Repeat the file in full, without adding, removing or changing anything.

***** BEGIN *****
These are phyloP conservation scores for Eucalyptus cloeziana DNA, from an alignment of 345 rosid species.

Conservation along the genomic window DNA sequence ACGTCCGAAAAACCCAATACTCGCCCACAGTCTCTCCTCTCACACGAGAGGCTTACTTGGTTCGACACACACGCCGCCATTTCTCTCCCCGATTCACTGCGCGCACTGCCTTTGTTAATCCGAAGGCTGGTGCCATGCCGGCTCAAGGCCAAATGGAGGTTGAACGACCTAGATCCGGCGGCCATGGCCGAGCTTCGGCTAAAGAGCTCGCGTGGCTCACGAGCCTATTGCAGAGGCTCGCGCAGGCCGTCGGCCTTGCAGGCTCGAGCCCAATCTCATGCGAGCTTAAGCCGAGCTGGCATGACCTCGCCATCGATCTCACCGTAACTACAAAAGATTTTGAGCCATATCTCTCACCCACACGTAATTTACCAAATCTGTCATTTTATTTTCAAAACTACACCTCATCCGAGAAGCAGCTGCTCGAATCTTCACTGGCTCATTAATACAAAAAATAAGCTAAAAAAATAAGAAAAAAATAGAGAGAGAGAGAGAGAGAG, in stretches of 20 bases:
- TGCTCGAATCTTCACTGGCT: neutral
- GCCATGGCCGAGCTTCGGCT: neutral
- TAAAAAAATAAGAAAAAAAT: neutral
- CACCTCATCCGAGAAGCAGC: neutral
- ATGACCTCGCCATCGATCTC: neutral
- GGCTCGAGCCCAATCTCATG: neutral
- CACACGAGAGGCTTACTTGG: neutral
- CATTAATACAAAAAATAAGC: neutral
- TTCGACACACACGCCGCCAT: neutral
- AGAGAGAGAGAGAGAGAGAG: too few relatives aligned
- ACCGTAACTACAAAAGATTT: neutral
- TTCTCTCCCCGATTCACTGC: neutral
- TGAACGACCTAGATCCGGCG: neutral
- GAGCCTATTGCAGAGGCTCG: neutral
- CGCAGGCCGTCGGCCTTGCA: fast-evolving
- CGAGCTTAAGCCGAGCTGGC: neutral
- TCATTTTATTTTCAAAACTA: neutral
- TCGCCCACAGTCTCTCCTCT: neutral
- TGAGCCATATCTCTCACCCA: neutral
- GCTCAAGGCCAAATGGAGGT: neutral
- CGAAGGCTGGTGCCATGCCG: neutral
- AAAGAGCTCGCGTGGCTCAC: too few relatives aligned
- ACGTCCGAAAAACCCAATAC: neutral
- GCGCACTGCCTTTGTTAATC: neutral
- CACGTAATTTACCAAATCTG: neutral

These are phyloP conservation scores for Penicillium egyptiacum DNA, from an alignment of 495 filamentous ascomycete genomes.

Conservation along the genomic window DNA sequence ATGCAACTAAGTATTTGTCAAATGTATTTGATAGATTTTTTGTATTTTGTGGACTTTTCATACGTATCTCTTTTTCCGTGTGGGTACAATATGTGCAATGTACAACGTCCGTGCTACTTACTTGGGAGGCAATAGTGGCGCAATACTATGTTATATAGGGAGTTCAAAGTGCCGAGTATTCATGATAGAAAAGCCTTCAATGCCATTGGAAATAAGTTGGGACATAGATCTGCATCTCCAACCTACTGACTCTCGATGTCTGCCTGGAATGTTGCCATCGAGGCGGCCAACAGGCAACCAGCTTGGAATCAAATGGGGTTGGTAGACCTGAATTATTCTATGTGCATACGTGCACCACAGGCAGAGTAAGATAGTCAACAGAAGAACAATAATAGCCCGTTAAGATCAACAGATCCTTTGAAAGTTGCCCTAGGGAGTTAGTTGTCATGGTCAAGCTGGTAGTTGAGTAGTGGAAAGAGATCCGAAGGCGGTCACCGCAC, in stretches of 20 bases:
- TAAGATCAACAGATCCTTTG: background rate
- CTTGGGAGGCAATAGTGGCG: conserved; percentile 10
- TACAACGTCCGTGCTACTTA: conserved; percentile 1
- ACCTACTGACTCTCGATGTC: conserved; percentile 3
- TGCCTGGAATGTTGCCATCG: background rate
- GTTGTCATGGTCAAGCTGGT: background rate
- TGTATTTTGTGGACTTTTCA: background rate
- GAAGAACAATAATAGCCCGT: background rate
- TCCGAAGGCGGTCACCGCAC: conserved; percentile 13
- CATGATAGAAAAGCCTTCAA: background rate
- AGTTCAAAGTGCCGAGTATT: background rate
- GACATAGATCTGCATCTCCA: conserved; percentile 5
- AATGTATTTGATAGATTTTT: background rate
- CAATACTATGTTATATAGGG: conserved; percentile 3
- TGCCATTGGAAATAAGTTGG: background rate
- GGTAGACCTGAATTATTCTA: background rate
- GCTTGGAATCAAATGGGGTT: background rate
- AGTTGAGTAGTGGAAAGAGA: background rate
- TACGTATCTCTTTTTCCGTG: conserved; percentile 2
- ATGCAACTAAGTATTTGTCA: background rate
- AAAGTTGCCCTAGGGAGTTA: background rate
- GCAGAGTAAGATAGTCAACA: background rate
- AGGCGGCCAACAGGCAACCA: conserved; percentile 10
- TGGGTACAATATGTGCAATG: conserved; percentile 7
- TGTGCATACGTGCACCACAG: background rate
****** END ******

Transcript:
These are phyloP conservation scores for Eucalyptus cloeziana DNA, from an alignment of 345 rosid species.

Conservation along the genomic window DNA sequence ACGTCCGAAAAACCCAATACTCGCCCACAGTCTCTCCTCTCACACGAGAGGCTTACTTGGTTCGACACACACGCCGCCATTTCTCTCCCCGATTCACTGCGCGCACTGCCTTTGTTAATCCGAAGGCTGGTGCCATGCCGGCTCAAGGCCAAATGGAGGTTGAACGACCTAGATCCGGCGGCCATGGCCGAGCTTCGGCTAAAGAGCTCGCGTGGCTCACGAGCCTATTGCAGAGGCTCGCGCAGGCCGTCGGCCTTGCAGGCTCGAGCCCAATCTCATGCGAGCTTAAGCCGAGCTGGCATGACCTCGCCATCGATCTCACCGTAACTACAAAAGATTTTGAGCCATATCTCTCACCCACACGTAATTTACCAAATCTGTCATTTTATTTTCAAAACTACACCTCATCCGAGAAGCAGCTGCTCGAATCTTCACTGGCTCATTAATACAAAAAATAAGCTAAAAAAATAAGAAAAAAATAGAGAGAGAGAGAGAGAGAG, in stretches of 20 bases:
- TGCTCGAATCTTCACTGGCT: neutral
- GCCATGGCCGAGCTTCGGCT: neutral
- TAAAAAAATAAGAAAAAAAT: neutral
- CACCTCATCCGAGAAGCAGC: neutral
- ATGACCTCGCCATCGATCTC: neutral
- GGCTCGAGCCCAATCTCATG: neutral
- CACACGAGAGGCTTACTTGG: neutral
- CATTAATACAAAAAATAAGC: neutral
- TTCGACACACACGCCGCCAT: neutral
- AGAGAGAGAGAGAGAGAGAG: too few relatives aligned
- ACCGTAACTACAAAAGATTT: neutral
- TTCTCTCCCCGATTCACTGC: neutral
- TGAACGACCTAGATCCGGCG: neutral
- GAGCCTATTGCAGAGGCTCG: neutral
- CGCAGGCCGTCGGCCTTGCA: fast-evolving
- CGAGCTTAAGCCGAGCTGGC: neutral
- TCATTTTATTTTCAAAACTA: neutral
- TCGCCCACAGTCTCTCCTCT: neutral
- TGAGCCATATCTCTCACCCA: neutral
- GCTCAAGGCCAAATGGAGGT: neutral
- CGAAGGCTGGTGCCATGCCG: neutral
- AAAGAGCTCGCGTGGCTCAC: too few relatives aligned
- ACGTCCGAAAAACCCAATAC: neutral
- GCGCACTGCCTTTGTTAATC: neutral
- CACGTAATTTACCAAATCTG: neutral

These are phyloP conservation scores for Penicillium egyptiacum DNA, from an alignment of 495 filamentous ascomycete genomes.

Conservation along the genomic window DNA sequence ATGCAACTAAGTATTTGTCAAATGTATTTGATAGATTTTTTGTATTTTGTGGACTTTTCATACGTATCTCTTTTTCCGTGTGGGTACAATATGTGCAATGTACAACGTCCGTGCTACTTACTTGGGAGGCAATAGTGGCGCAATACTATGTTATATAGGGAGTTCAAAGTGCCGAGTATTCATGATAGAAAAGCCTTCAATGCCATTGGAAATAAGTTGGGACATAGATCTGCATCTCCAACCTACTGACTCTCGATGTCTGCCTGGAATGTTGCCATCGAGGCGGCCAACAGGCAACCAGCTTGGAATCAAATGGGGTTGGTAGACCTGAATTATTCTATGTGCATACGTGCACCACAGGCAGAGTAAGATAGTCAACAGAAGAACAATAATAGCCCGTTAAGATCAACAGATCCTTTGAAAGTTGCCCTAGGGAGTTAGTTGTCATGGTCAAGCTGGTAGTTGAGTAGTGGAAAGAGATCCGAAGGCGGTCACCGCAC, in stretches of 20 bases:
- TAAGATCAACAGATCCTTTG: background rate
- CTTGGGAGGCAATAGTGGCG: conserved; percentile 10
- TACAACGTCCGTGCTACTTA: conserved; percentile 1
- ACCTACTGACTCTCGATGTC: conserved; percentile 3
- TGCCTGGAATGTTGCCATCG: background rate
- GTTGTCATGGTCAAGCTGGT: background rate
- TGTATTTTGTGGACTTTTCA: background rate
- GAAGAACAATAATAGCCCGT: background rate
- TCCGAAGGCGGTCACCGCAC: conserved; percentile 13
- CATGATAGAAAAGCCTTCAA: background rate
- AGTTCAAAGTGCCGAGTATT: background rate
- GACATAGATCTGCATCTCCA: conserved; percentile 5
- AATGTATTTGATAGATTTTT: background rate
- CAATACTATGTTATATAGGG: conserved; percentile 3
- TGCCATTGGAAATAAGTTGG: background rate
- GGTAGACCTGAATTATTCTA: background rate
- GCTTGGAATCAAATGGGGTT: background rate
- AGTTGAGTAGTGGAAAGAGA: background rate
- TACGTATCTCTTTTTCCGTG: conserved; percentile 2
- ATGCAACTAAGTATTTGTCA: background rate
- AAAGTTGCCCTAGGGAGTTA: background rate
- GCAGAGTAAGATAGTCAACA: background rate
- AGGCGGCCAACAGGCAACCA: conserved; percentile 10
- TGGGTACAATATGTGCAATG: conserved; percentile 7
- TGTGCATACGTGCACCACAG: background rate